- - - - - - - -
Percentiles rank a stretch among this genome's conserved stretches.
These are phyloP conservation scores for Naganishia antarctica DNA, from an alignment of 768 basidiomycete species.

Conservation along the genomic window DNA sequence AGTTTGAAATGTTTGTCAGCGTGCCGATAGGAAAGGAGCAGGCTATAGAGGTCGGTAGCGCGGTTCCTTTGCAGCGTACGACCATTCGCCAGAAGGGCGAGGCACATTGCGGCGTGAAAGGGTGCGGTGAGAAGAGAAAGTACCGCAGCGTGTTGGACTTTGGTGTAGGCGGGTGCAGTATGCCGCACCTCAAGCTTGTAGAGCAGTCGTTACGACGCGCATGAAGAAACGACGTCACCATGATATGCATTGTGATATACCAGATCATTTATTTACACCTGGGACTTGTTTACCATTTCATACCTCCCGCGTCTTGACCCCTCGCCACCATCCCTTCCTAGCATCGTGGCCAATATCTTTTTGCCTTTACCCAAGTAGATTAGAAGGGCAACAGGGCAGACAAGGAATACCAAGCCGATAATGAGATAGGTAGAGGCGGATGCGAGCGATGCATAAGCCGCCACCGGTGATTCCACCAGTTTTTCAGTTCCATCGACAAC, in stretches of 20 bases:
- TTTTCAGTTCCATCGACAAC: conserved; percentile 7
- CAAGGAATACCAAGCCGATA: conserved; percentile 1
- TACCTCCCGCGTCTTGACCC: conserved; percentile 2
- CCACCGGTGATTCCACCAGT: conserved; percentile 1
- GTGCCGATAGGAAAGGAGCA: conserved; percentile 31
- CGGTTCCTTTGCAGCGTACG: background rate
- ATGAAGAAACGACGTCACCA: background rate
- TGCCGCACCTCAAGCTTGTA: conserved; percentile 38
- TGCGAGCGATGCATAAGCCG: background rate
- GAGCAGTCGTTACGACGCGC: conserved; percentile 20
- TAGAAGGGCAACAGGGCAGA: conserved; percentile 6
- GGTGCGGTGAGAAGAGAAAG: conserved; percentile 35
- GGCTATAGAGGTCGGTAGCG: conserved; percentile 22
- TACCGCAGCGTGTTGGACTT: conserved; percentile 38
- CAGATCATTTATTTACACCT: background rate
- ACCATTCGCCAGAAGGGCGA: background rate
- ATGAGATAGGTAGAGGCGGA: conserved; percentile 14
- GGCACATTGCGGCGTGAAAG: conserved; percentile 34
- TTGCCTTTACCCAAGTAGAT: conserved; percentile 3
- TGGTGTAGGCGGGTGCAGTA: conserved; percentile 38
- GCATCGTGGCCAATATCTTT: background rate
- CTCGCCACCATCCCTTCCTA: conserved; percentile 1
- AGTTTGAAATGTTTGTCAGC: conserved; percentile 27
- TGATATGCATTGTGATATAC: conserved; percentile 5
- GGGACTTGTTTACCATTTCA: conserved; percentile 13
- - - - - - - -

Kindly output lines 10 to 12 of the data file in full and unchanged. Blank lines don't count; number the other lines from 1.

- ATGAAGAAACGACGTCACCA: background rate
- TGCCGCACCTCAAGCTTGTA: conserved; percentile 38
- TGCGAGCGATGCATAAGCCG: background rate